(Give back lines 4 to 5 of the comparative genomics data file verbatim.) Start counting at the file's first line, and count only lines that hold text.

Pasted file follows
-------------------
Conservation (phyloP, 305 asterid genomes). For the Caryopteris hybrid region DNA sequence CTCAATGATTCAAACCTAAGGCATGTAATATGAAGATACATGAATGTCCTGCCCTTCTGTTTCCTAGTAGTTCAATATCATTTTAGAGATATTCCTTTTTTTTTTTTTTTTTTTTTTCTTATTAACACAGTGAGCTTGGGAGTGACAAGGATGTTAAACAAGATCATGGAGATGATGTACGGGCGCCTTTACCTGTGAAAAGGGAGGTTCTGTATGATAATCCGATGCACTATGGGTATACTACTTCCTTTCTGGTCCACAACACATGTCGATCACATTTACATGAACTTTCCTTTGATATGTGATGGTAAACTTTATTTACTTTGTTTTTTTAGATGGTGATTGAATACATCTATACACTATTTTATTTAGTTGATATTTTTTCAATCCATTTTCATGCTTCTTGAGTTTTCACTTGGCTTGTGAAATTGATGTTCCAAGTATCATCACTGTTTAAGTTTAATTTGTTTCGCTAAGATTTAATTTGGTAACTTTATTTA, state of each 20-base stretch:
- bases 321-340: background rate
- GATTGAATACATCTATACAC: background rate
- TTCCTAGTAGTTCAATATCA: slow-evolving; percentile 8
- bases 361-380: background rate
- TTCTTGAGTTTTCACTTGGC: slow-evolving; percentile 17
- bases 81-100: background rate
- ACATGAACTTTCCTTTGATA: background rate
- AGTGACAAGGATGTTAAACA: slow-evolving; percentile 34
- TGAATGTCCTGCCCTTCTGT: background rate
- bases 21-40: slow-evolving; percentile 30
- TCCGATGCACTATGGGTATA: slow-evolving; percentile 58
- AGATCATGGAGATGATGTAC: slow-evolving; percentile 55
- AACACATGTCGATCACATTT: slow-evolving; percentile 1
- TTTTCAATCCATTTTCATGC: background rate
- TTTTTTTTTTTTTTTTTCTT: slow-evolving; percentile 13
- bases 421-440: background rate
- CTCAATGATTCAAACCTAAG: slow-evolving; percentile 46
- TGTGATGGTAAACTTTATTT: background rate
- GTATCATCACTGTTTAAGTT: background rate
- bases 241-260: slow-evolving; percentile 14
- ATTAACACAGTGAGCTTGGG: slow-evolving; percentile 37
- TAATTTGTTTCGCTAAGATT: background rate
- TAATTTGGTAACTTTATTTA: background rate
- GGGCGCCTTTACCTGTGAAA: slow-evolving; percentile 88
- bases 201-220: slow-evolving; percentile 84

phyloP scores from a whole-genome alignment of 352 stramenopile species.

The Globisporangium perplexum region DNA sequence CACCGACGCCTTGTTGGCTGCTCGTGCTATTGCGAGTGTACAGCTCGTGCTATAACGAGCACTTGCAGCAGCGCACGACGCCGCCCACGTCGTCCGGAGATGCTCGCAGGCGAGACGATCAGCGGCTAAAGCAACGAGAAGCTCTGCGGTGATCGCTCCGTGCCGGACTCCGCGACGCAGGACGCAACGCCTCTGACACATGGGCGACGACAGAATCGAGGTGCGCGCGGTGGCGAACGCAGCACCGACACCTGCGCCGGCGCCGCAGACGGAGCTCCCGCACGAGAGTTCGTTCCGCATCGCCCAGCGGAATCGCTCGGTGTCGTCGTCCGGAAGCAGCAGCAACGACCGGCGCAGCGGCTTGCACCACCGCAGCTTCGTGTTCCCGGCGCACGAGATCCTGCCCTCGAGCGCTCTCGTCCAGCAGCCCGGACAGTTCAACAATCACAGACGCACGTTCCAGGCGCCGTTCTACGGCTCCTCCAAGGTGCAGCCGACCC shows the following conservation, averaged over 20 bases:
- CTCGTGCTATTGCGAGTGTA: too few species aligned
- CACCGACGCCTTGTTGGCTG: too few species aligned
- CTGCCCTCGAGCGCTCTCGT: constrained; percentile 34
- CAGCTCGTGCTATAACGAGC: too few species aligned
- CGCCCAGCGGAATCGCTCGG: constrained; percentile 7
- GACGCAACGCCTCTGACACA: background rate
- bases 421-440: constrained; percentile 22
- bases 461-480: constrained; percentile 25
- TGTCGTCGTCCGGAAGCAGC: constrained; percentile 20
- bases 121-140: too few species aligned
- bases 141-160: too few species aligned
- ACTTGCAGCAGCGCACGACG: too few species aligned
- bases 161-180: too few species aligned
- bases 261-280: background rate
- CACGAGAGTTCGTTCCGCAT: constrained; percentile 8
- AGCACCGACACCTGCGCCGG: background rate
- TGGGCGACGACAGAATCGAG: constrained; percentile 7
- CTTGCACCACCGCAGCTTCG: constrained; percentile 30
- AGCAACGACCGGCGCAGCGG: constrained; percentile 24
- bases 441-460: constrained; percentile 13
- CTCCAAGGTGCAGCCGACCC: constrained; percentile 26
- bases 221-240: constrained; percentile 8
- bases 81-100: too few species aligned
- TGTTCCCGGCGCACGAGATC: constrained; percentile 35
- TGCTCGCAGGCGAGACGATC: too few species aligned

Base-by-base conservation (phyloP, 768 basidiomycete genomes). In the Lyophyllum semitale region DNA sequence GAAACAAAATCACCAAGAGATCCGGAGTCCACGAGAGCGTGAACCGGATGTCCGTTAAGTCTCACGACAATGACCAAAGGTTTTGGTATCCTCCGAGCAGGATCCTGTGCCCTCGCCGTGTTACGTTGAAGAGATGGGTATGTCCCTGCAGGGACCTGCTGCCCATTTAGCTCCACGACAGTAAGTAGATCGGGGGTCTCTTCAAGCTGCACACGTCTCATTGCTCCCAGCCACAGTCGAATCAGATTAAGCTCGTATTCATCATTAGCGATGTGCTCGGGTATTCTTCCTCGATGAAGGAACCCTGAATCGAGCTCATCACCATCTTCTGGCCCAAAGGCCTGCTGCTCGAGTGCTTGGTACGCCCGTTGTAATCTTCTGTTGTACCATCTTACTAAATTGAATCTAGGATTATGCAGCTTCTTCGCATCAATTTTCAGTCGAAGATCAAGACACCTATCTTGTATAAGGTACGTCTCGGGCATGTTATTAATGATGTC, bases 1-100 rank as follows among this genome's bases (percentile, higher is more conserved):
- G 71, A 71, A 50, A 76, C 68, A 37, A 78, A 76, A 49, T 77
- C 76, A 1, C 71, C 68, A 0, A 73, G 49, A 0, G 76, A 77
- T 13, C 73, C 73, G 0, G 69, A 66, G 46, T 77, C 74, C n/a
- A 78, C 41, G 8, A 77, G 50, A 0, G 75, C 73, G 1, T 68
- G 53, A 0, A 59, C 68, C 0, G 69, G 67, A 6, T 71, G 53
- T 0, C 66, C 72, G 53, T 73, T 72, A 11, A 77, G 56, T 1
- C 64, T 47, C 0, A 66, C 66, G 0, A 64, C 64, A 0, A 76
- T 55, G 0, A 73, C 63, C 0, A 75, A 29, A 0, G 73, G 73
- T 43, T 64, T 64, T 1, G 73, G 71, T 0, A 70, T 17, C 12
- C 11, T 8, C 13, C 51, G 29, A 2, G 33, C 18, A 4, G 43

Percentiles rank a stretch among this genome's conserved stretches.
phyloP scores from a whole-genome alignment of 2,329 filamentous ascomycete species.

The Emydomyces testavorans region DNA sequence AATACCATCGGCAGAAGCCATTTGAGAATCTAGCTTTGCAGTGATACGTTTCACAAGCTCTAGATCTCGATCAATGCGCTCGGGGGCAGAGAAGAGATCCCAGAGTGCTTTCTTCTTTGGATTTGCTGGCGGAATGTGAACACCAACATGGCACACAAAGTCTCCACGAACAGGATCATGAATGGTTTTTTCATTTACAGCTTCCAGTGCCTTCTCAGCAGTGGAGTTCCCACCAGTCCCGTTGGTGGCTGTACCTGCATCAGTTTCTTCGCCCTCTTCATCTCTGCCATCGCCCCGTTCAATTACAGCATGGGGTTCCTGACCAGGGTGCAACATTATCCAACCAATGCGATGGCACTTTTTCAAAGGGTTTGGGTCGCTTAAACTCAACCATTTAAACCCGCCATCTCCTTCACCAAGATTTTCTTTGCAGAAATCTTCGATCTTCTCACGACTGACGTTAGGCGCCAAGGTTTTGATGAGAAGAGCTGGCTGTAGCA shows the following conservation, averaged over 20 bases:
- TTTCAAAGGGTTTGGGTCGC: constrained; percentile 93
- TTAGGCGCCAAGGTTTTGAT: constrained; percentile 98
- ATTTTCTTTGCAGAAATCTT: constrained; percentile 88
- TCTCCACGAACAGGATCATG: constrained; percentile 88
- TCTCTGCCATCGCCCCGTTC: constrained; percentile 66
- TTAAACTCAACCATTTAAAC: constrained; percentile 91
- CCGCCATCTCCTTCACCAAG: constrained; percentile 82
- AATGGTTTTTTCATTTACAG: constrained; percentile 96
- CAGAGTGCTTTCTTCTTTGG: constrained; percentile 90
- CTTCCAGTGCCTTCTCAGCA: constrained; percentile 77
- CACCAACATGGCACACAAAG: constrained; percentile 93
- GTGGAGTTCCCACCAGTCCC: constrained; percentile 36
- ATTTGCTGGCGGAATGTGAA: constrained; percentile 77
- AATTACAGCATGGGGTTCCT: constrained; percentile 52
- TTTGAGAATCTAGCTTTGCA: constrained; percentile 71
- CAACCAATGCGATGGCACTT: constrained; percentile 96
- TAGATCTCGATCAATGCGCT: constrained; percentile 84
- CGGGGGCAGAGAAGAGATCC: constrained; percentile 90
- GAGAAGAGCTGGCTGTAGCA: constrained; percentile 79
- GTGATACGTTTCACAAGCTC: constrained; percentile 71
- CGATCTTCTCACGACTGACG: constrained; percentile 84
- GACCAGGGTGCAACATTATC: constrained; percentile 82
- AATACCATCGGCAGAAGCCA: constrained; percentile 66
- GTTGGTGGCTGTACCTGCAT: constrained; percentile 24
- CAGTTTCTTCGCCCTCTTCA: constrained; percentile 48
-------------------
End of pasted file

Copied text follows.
- TTCCTAGTAGTTCAATATCA: slow-evolving; percentile 8
- bases 361-380: background rate